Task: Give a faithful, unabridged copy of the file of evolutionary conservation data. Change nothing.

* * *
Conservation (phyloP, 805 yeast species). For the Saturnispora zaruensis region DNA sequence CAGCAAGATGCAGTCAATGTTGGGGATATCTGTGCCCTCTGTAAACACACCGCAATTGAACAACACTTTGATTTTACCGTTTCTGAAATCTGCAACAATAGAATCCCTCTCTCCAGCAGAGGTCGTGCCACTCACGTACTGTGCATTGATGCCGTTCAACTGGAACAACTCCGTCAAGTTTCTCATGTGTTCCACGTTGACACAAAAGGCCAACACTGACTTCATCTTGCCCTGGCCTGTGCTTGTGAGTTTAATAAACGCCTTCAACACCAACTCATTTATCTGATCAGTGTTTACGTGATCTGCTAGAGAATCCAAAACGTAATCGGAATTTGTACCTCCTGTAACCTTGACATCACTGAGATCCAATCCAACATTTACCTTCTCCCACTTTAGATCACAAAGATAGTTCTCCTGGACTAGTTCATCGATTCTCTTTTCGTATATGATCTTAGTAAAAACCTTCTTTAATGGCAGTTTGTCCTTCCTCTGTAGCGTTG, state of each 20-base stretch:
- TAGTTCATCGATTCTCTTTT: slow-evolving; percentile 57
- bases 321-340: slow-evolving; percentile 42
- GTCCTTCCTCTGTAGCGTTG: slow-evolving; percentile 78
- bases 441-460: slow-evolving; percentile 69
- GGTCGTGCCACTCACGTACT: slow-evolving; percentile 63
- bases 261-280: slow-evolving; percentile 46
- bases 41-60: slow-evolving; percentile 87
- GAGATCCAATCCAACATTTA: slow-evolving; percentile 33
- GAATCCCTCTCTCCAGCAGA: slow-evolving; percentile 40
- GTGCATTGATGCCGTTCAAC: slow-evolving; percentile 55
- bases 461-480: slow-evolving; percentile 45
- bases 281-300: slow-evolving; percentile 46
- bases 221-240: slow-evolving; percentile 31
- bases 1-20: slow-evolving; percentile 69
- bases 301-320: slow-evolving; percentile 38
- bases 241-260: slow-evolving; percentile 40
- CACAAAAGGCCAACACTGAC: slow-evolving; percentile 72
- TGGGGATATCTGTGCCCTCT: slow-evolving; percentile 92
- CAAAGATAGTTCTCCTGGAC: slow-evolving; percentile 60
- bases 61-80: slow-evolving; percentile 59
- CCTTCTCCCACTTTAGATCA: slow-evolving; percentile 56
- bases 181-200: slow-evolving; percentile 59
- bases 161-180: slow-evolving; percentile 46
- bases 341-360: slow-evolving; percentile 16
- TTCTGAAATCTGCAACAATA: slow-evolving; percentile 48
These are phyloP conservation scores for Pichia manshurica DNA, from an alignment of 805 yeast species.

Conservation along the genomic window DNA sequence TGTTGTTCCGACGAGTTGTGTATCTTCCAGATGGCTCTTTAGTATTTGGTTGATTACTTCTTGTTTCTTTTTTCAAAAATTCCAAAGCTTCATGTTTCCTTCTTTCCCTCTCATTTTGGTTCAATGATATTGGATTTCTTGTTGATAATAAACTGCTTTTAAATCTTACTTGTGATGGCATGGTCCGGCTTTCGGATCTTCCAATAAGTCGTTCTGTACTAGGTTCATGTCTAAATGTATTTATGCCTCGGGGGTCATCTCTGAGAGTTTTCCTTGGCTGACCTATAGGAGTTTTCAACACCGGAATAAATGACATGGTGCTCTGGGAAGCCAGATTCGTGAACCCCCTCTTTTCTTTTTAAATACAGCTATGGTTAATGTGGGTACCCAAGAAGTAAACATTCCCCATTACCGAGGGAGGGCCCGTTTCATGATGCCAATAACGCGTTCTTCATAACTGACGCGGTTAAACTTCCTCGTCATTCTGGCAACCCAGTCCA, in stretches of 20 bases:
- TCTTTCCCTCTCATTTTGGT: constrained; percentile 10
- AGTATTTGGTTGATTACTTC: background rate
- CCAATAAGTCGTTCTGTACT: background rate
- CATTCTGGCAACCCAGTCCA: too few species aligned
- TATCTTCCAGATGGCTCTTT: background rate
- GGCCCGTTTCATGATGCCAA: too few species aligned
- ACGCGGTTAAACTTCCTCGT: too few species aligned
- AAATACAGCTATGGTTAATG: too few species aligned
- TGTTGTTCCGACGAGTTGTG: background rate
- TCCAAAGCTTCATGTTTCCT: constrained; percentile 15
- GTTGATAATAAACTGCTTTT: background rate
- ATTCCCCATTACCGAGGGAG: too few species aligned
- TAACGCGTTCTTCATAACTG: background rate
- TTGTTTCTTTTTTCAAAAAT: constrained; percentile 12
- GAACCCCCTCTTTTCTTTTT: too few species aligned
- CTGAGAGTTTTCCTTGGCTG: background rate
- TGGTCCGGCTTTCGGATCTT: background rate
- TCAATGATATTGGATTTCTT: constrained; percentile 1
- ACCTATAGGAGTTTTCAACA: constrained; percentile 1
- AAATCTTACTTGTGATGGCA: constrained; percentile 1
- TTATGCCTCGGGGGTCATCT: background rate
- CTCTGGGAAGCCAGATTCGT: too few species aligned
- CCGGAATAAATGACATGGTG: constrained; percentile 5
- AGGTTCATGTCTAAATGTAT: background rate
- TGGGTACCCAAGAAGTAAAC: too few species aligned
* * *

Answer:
Conservation (phyloP, 805 yeast species). For the Saturnispora zaruensis region DNA sequence CAGCAAGATGCAGTCAATGTTGGGGATATCTGTGCCCTCTGTAAACACACCGCAATTGAACAACACTTTGATTTTACCGTTTCTGAAATCTGCAACAATAGAATCCCTCTCTCCAGCAGAGGTCGTGCCACTCACGTACTGTGCATTGATGCCGTTCAACTGGAACAACTCCGTCAAGTTTCTCATGTGTTCCACGTTGACACAAAAGGCCAACACTGACTTCATCTTGCCCTGGCCTGTGCTTGTGAGTTTAATAAACGCCTTCAACACCAACTCATTTATCTGATCAGTGTTTACGTGATCTGCTAGAGAATCCAAAACGTAATCGGAATTTGTACCTCCTGTAACCTTGACATCACTGAGATCCAATCCAACATTTACCTTCTCCCACTTTAGATCACAAAGATAGTTCTCCTGGACTAGTTCATCGATTCTCTTTTCGTATATGATCTTAGTAAAAACCTTCTTTAATGGCAGTTTGTCCTTCCTCTGTAGCGTTG, state of each 20-base stretch:
- TAGTTCATCGATTCTCTTTT: slow-evolving; percentile 57
- bases 321-340: slow-evolving; percentile 42
- GTCCTTCCTCTGTAGCGTTG: slow-evolving; percentile 78
- bases 441-460: slow-evolving; percentile 69
- GGTCGTGCCACTCACGTACT: slow-evolving; percentile 63
- bases 261-280: slow-evolving; percentile 46
- bases 41-60: slow-evolving; percentile 87
- GAGATCCAATCCAACATTTA: slow-evolving; percentile 33
- GAATCCCTCTCTCCAGCAGA: slow-evolving; percentile 40
- GTGCATTGATGCCGTTCAAC: slow-evolving; percentile 55
- bases 461-480: slow-evolving; percentile 45
- bases 281-300: slow-evolving; percentile 46
- bases 221-240: slow-evolving; percentile 31
- bases 1-20: slow-evolving; percentile 69
- bases 301-320: slow-evolving; percentile 38
- bases 241-260: slow-evolving; percentile 40
- CACAAAAGGCCAACACTGAC: slow-evolving; percentile 72
- TGGGGATATCTGTGCCCTCT: slow-evolving; percentile 92
- CAAAGATAGTTCTCCTGGAC: slow-evolving; percentile 60
- bases 61-80: slow-evolving; percentile 59
- CCTTCTCCCACTTTAGATCA: slow-evolving; percentile 56
- bases 181-200: slow-evolving; percentile 59
- bases 161-180: slow-evolving; percentile 46
- bases 341-360: slow-evolving; percentile 16
- TTCTGAAATCTGCAACAATA: slow-evolving; percentile 48
These are phyloP conservation scores for Pichia manshurica DNA, from an alignment of 805 yeast species.

Conservation along the genomic window DNA sequence TGTTGTTCCGACGAGTTGTGTATCTTCCAGATGGCTCTTTAGTATTTGGTTGATTACTTCTTGTTTCTTTTTTCAAAAATTCCAAAGCTTCATGTTTCCTTCTTTCCCTCTCATTTTGGTTCAATGATATTGGATTTCTTGTTGATAATAAACTGCTTTTAAATCTTACTTGTGATGGCATGGTCCGGCTTTCGGATCTTCCAATAAGTCGTTCTGTACTAGGTTCATGTCTAAATGTATTTATGCCTCGGGGGTCATCTCTGAGAGTTTTCCTTGGCTGACCTATAGGAGTTTTCAACACCGGAATAAATGACATGGTGCTCTGGGAAGCCAGATTCGTGAACCCCCTCTTTTCTTTTTAAATACAGCTATGGTTAATGTGGGTACCCAAGAAGTAAACATTCCCCATTACCGAGGGAGGGCCCGTTTCATGATGCCAATAACGCGTTCTTCATAACTGACGCGGTTAAACTTCCTCGTCATTCTGGCAACCCAGTCCA, in stretches of 20 bases:
- TCTTTCCCTCTCATTTTGGT: constrained; percentile 10
- AGTATTTGGTTGATTACTTC: background rate
- CCAATAAGTCGTTCTGTACT: background rate
- CATTCTGGCAACCCAGTCCA: too few species aligned
- TATCTTCCAGATGGCTCTTT: background rate
- GGCCCGTTTCATGATGCCAA: too few species aligned
- ACGCGGTTAAACTTCCTCGT: too few species aligned
- AAATACAGCTATGGTTAATG: too few species aligned
- TGTTGTTCCGACGAGTTGTG: background rate
- TCCAAAGCTTCATGTTTCCT: constrained; percentile 15
- GTTGATAATAAACTGCTTTT: background rate
- ATTCCCCATTACCGAGGGAG: too few species aligned
- TAACGCGTTCTTCATAACTG: background rate
- TTGTTTCTTTTTTCAAAAAT: constrained; percentile 12
- GAACCCCCTCTTTTCTTTTT: too few species aligned
- CTGAGAGTTTTCCTTGGCTG: background rate
- TGGTCCGGCTTTCGGATCTT: background rate
- TCAATGATATTGGATTTCTT: constrained; percentile 1
- ACCTATAGGAGTTTTCAACA: constrained; percentile 1
- AAATCTTACTTGTGATGGCA: constrained; percentile 1
- TTATGCCTCGGGGGTCATCT: background rate
- CTCTGGGAAGCCAGATTCGT: too few species aligned
- CCGGAATAAATGACATGGTG: constrained; percentile 5
- AGGTTCATGTCTAAATGTAT: background rate
- TGGGTACCCAAGAAGTAAAC: too few species aligned